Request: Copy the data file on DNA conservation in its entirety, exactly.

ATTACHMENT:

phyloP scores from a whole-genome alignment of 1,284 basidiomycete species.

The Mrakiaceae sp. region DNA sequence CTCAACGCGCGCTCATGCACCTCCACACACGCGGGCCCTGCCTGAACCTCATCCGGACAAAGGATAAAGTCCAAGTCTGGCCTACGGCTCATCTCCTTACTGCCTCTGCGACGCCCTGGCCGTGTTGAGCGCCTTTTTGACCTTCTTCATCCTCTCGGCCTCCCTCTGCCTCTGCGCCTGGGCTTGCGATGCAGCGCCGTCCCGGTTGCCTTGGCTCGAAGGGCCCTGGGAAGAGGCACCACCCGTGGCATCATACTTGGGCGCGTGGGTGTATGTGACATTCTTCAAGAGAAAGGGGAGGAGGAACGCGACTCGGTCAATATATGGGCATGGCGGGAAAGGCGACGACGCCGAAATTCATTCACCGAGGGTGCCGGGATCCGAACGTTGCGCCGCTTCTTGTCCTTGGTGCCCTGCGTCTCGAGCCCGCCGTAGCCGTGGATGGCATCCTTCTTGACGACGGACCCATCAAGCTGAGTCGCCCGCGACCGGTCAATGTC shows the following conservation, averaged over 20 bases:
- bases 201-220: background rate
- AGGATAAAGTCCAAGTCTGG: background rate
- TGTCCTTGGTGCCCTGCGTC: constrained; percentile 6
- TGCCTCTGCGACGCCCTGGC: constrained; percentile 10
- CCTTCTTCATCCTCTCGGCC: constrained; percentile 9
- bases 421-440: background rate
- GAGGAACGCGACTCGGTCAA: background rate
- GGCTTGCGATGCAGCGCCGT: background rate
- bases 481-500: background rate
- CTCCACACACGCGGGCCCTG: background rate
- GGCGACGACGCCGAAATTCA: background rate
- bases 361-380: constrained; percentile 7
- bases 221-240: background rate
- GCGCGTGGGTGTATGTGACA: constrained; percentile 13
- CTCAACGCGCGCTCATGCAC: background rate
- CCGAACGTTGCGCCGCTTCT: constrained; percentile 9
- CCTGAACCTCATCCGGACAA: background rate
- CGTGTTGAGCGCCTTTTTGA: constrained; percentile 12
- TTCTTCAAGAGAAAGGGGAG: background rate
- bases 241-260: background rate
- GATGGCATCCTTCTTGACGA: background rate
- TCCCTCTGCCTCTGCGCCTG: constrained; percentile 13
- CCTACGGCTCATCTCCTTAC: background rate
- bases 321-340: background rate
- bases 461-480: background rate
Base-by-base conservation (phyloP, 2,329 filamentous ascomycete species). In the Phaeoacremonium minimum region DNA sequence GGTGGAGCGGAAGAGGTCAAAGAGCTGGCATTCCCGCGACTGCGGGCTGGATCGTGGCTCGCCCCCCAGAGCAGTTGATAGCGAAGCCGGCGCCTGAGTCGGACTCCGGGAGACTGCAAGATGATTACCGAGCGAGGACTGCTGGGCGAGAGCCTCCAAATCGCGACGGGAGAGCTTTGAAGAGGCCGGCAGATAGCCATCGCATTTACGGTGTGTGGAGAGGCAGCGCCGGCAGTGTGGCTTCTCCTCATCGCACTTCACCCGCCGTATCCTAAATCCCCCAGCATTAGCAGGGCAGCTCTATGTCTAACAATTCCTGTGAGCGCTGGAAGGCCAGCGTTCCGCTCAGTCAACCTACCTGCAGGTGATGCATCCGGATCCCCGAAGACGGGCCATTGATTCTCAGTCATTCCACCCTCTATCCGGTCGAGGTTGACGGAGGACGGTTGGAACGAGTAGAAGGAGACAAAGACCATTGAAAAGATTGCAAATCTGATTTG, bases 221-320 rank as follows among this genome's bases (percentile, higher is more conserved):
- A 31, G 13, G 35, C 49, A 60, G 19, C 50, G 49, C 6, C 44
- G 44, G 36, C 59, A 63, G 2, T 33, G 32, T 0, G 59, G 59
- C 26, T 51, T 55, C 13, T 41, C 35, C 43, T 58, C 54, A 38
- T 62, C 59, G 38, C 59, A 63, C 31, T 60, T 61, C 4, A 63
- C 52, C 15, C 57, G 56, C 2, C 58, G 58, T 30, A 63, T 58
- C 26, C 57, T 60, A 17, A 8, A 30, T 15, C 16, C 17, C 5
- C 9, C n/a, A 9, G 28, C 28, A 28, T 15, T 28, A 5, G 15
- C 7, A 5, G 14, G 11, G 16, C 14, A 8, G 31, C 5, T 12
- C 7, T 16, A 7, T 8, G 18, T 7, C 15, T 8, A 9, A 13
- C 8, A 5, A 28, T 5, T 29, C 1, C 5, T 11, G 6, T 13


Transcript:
phyloP scores from a whole-genome alignment of 1,284 basidiomycete species.

The Mrakiaceae sp. region DNA sequence CTCAACGCGCGCTCATGCACCTCCACACACGCGGGCCCTGCCTGAACCTCATCCGGACAAAGGATAAAGTCCAAGTCTGGCCTACGGCTCATCTCCTTACTGCCTCTGCGACGCCCTGGCCGTGTTGAGCGCCTTTTTGACCTTCTTCATCCTCTCGGCCTCCCTCTGCCTCTGCGCCTGGGCTTGCGATGCAGCGCCGTCCCGGTTGCCTTGGCTCGAAGGGCCCTGGGAAGAGGCACCACCCGTGGCATCATACTTGGGCGCGTGGGTGTATGTGACATTCTTCAAGAGAAAGGGGAGGAGGAACGCGACTCGGTCAATATATGGGCATGGCGGGAAAGGCGACGACGCCGAAATTCATTCACCGAGGGTGCCGGGATCCGAACGTTGCGCCGCTTCTTGTCCTTGGTGCCCTGCGTCTCGAGCCCGCCGTAGCCGTGGATGGCATCCTTCTTGACGACGGACCCATCAAGCTGAGTCGCCCGCGACCGGTCAATGTC shows the following conservation, averaged over 20 bases:
- bases 201-220: background rate
- AGGATAAAGTCCAAGTCTGG: background rate
- TGTCCTTGGTGCCCTGCGTC: constrained; percentile 6
- TGCCTCTGCGACGCCCTGGC: constrained; percentile 10
- CCTTCTTCATCCTCTCGGCC: constrained; percentile 9
- bases 421-440: background rate
- GAGGAACGCGACTCGGTCAA: background rate
- GGCTTGCGATGCAGCGCCGT: background rate
- bases 481-500: background rate
- CTCCACACACGCGGGCCCTG: background rate
- GGCGACGACGCCGAAATTCA: background rate
- bases 361-380: constrained; percentile 7
- bases 221-240: background rate
- GCGCGTGGGTGTATGTGACA: constrained; percentile 13
- CTCAACGCGCGCTCATGCAC: background rate
- CCGAACGTTGCGCCGCTTCT: constrained; percentile 9
- CCTGAACCTCATCCGGACAA: background rate
- CGTGTTGAGCGCCTTTTTGA: constrained; percentile 12
- TTCTTCAAGAGAAAGGGGAG: background rate
- bases 241-260: background rate
- GATGGCATCCTTCTTGACGA: background rate
- TCCCTCTGCCTCTGCGCCTG: constrained; percentile 13
- CCTACGGCTCATCTCCTTAC: background rate
- bases 321-340: background rate
- bases 461-480: background rate
Base-by-base conservation (phyloP, 2,329 filamentous ascomycete species). In the Phaeoacremonium minimum region DNA sequence GGTGGAGCGGAAGAGGTCAAAGAGCTGGCATTCCCGCGACTGCGGGCTGGATCGTGGCTCGCCCCCCAGAGCAGTTGATAGCGAAGCCGGCGCCTGAGTCGGACTCCGGGAGACTGCAAGATGATTACCGAGCGAGGACTGCTGGGCGAGAGCCTCCAAATCGCGACGGGAGAGCTTTGAAGAGGCCGGCAGATAGCCATCGCATTTACGGTGTGTGGAGAGGCAGCGCCGGCAGTGTGGCTTCTCCTCATCGCACTTCACCCGCCGTATCCTAAATCCCCCAGCATTAGCAGGGCAGCTCTATGTCTAACAATTCCTGTGAGCGCTGGAAGGCCAGCGTTCCGCTCAGTCAACCTACCTGCAGGTGATGCATCCGGATCCCCGAAGACGGGCCATTGATTCTCAGTCATTCCACCCTCTATCCGGTCGAGGTTGACGGAGGACGGTTGGAACGAGTAGAAGGAGACAAAGACCATTGAAAAGATTGCAAATCTGATTTG, bases 221-320 rank as follows among this genome's bases (percentile, higher is more conserved):
- A 31, G 13, G 35, C 49, A 60, G 19, C 50, G 49, C 6, C 44
- G 44, G 36, C 59, A 63, G 2, T 33, G 32, T 0, G 59, G 59
- C 26, T 51, T 55, C 13, T 41, C 35, C 43, T 58, C 54, A 38
- T 62, C 59, G 38, C 59, A 63, C 31, T 60, T 61, C 4, A 63
- C 52, C 15, C 57, G 56, C 2, C 58, G 58, T 30, A 63, T 58
- C 26, C 57, T 60, A 17, A 8, A 30, T 15, C 16, C 17, C 5
- C 9, C n/a, A 9, G 28, C 28, A 28, T 15, T 28, A 5, G 15
- C 7, A 5, G 14, G 11, G 16, C 14, A 8, G 31, C 5, T 12
- C 7, T 16, A 7, T 8, G 18, T 7, C 15, T 8, A 9, A 13
- C 8, A 5, A 28, T 5, T 29, C 1, C 5, T 11, G 6, T 13